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Culture Wars, Geopolitics, and Belarusian Identity “The West has eventually recognized its helplessness vis-à-vis the Minsk riddle.” – Belorussky Rynok.

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Presentation on theme: "Culture Wars, Geopolitics, and Belarusian Identity “The West has eventually recognized its helplessness vis-à-vis the Minsk riddle.” – Belorussky Rynok."— Presentation transcript:

1 Culture Wars, Geopolitics, and Belarusian Identity “The West has eventually recognized its helplessness vis-à-vis the Minsk riddle.” – Belorussky Rynok 2001

2 Little known and cliché-ridden A virtual black hole in Europe An anomaly in the region A modern sultanate Mass psychological marasmus (about Lukashenka supporters) An authoritarian cesspool A bastard of Europe An outpost of tyranny The last dictatorship of Europe

3 Who would believe the last dictator of Europe! Lukashenka: many damaged areas are now safe 2005 Joint Report by IAEA, WHO, and UNDP: radiation level acceptable Belarus-watchers prior to 2005: Is Belarus’ economic growth a hoax or is it real? Belarus-watchers after 2005: Can Belarus’ economic growth be sustained?

4 Crux of Belarus’ specificity as I see it Delayed urbanization Delayed nation-building

5 Svetlana Alexiyevich (2004) “Belarus is still a country with patriarchal peasant culture...I was asked why our own [Vaclav] Havel did not emerge in Belarus. I replied that we had Ales Adamovich, but we chose a different man. The point is not that we have no Havels, we do, but that they are not called for by society”


7 Yuri Shevtsov’s Perspective Belarusian identity is there to comprehend, not to manifest The region repeatedly ravaged by wars initiated by external powers Following each war, cultural self-identification of regional political class changed No cultural form had enough time to crystallize before being replaced Only under the Soviets did Belarusian identity begin to be embraced by local Slavs

8 Yury Shevtsov (cont.) During the 1940s, Jews and Poles vacated their social niches Gates of vertical mobility thrust open for many Belarusians Consequently, Belarusians had as much of a heyday in post-war Soviet Belarus as did Lithuanians, Latvians, and Estonians during their 1919-1940 independence

9 Belarusians are descendants of the Great Duchy of Lithuania and Rzeczpospolita, which waged numerous wars with despotic Russia Belarusians are inseparable from Russians, and their greatest shared experience was the Great Patriotic War of 1941 – 1945 A split identity disorder?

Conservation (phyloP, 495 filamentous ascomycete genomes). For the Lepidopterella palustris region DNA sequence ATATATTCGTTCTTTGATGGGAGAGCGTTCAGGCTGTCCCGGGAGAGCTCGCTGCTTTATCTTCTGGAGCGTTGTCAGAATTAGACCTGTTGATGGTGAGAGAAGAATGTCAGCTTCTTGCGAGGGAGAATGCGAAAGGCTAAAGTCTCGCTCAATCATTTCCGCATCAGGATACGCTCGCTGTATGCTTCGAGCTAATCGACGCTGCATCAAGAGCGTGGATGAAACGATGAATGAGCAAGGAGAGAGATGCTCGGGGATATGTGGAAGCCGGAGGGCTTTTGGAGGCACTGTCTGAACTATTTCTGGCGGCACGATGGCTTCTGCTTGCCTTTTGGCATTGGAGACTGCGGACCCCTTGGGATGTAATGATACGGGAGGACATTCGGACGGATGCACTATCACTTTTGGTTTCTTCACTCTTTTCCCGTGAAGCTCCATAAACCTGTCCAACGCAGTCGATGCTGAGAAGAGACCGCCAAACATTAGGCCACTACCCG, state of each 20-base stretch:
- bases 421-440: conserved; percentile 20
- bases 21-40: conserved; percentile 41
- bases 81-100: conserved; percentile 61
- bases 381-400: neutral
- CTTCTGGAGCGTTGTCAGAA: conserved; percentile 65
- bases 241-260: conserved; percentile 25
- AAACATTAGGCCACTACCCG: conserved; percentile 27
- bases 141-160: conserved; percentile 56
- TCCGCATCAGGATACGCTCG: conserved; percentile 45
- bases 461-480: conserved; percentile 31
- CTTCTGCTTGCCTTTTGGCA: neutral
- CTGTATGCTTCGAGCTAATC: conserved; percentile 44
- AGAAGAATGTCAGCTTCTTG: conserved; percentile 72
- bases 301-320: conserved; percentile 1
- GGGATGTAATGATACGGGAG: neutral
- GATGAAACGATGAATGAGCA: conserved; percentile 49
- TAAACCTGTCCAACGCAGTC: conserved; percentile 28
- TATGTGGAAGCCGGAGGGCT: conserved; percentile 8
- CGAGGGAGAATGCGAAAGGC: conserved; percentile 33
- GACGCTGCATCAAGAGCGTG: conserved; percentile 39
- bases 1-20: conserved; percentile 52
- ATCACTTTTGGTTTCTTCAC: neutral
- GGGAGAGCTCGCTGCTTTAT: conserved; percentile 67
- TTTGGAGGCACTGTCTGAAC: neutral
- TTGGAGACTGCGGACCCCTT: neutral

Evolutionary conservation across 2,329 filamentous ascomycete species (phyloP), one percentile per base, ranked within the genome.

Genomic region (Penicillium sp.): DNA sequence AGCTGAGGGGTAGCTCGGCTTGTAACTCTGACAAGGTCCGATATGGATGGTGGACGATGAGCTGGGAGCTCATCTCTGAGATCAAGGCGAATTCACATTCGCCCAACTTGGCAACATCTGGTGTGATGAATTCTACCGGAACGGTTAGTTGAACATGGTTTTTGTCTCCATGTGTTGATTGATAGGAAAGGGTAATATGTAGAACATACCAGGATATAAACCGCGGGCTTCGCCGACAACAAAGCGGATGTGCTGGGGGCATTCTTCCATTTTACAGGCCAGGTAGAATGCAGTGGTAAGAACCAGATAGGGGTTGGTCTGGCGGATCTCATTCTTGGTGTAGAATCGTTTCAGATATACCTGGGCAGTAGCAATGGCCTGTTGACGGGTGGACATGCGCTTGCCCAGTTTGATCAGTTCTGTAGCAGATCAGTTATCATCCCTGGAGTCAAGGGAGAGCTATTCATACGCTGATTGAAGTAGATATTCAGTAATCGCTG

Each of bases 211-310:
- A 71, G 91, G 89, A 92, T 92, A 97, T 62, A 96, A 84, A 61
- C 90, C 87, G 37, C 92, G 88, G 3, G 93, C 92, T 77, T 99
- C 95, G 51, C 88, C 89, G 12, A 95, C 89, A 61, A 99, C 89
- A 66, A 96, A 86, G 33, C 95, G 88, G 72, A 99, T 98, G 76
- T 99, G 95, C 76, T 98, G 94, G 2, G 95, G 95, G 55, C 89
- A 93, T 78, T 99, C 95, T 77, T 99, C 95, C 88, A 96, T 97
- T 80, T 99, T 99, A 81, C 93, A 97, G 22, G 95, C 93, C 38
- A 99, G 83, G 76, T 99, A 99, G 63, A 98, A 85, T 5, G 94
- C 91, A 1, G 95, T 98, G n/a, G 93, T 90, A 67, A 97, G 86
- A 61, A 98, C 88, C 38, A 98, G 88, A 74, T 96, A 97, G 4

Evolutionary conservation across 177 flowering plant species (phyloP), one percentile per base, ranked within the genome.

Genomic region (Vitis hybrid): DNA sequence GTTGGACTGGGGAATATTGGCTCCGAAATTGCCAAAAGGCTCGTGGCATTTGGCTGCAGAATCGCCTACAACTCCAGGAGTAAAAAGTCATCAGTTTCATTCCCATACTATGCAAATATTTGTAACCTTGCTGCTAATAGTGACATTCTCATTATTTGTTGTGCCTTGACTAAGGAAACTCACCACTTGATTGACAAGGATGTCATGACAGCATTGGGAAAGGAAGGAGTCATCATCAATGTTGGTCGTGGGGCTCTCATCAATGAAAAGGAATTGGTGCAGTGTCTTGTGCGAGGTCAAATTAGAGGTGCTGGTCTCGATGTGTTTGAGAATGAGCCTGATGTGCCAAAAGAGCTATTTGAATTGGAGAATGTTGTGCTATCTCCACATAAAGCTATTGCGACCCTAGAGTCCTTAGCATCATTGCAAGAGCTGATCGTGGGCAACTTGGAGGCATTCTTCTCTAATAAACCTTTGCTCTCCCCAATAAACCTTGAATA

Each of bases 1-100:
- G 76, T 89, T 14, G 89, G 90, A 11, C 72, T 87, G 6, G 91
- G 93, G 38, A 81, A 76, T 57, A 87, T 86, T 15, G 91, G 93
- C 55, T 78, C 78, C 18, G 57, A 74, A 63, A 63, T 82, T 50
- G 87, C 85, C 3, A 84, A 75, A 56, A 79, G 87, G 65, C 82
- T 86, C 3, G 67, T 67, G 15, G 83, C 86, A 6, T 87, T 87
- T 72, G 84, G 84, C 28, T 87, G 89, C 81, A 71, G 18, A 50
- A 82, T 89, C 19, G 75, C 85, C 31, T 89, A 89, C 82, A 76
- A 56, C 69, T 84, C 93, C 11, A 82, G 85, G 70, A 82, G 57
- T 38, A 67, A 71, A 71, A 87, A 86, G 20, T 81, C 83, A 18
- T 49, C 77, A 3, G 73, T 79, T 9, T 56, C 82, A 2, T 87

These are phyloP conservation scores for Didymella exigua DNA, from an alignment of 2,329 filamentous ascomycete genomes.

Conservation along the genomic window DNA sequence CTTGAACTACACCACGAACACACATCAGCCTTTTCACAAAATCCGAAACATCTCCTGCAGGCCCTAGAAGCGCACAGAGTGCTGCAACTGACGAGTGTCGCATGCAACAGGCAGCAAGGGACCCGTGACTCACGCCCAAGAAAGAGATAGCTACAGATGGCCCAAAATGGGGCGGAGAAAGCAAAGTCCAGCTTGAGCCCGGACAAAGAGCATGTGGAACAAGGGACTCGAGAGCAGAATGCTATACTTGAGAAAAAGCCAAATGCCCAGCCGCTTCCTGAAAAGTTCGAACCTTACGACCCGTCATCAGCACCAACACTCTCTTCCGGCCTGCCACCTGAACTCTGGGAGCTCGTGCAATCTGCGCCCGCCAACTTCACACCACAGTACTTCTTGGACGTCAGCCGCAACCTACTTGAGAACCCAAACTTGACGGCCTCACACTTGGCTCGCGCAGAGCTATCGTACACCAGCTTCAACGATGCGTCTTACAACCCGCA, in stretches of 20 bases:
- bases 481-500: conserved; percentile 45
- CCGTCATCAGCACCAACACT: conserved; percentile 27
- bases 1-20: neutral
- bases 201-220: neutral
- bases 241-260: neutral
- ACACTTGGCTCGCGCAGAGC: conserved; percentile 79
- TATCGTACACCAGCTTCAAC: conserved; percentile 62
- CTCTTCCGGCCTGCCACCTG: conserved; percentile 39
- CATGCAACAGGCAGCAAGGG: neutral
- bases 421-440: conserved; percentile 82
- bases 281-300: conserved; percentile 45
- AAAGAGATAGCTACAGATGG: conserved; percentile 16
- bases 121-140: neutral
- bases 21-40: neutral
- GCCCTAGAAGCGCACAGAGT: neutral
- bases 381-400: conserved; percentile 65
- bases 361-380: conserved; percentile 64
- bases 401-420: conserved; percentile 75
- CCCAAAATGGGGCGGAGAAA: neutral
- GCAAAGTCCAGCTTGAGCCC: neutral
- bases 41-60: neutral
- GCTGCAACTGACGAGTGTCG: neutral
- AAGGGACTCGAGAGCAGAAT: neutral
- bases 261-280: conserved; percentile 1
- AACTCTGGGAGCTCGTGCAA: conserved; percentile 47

10 Could There Be Three National Projects? Even two projects are one too many Arche: Numerous references to Nativist/European, Muscovite Liberal, and Creole projects

11 Project 1: Nativist/Pro-European Codified historic narrative (e.g.: Ten Centuries of Belarusian History by Uladzimer Arlou & Genadz’ Saganovich) Polatsk – Great Duchy – Rzeczpospolita 1772 – 1991: Russia’s colonial domain Time to undo Russia’s oppressive impact From switching to Belarusian to clear-cut identity and then to democratization

12 Project 2: Muscovite Liberal Aversion to linguistic radicalism Reevaluation of ties with Russia “Belarusian nationalism speaks Russian” by Yury Drakakhrust Beliefs of the nativist community called into question Formation of core constituency

13 Project 2: Muscovite Liberal Sharing some nativist beliefs but not anti-Russian sentiment Why not sign “Geneva Convention” on culture wars? August 2005 polemics about the language of the Deutsche Welle’s newscasts for Belarus’ as a culture war

14 Project 3: Creole Creoles speak a mixed language and are patriotic Creole is pre-national consciousness Uladzimer Abushenka: For Creoles, things Russian no longer belong in “we,” yet they can’t be assigned to “they;” similar ambiguity typifies their attitude to things Belarusian Valer Bulgakau: Lukashenka is the president of Creoles

15 Project 3: “State Ideology of the Republic of Belarus” Historic attachment to Russia Role of the Great Patriotic War of 1941 – 1945 Communal ethos Anti-nationalist sentiment directed squarely against the nativists Only in this context can one appreciate reference to Lukashenka as “the main anti-Belarusian nationalist of Belarus” (Feduta 2005)

16 Lukashenka at Brest State University (09. 04) Belarus has never ever been part of Western culture and way of life To the Catholic-and-Protestant... civilization, Belarus and Belarusians, who are predominantly Orthodox and for centuries coexisted in the same political setting with Russia and Russians, are alien I am not afraid of saying this in Western Belarus

17 Did Alyaxander Lukashenka Read Samuel Huntington? Belarus straddles a civilizational fault line [Left: Huntington’s original map; Right: Eberhardt’s map]


19 Trans-culturalism for Belarus? Ihar Babkou: “Because Belarus straddles a cultural divide, it can develop only as a consciously trans-cultural society” “Adam Mickiewicz is a native alien, and Alexander Lukashenka is an alien native” Synthesis of national projects under civic nationalism umbrella? Unless and until this synthesis is accomplished nation-building morass will linger

20 Concluding Remarks The assertion that “Belarusian identity is there to comprehend, not to manifest” gets demystified That identity would be manifested as any other, if only Belarusians knew exactly what to manifest Much of what is attributed to Lukashenka’s ill-will pertains to Belarusian society Ten days from now, Lukashenka’s victory looks certain

21 Concluding Remarks He would win between one-half and 2/3 of the vote even without rigging the election What worked elsewhere has not worked in Belarus and it won’t A more imaginative strategy is overdue as is an attempt to understand Belarus on its own terms instead of fitting it into an ideological template of our own making

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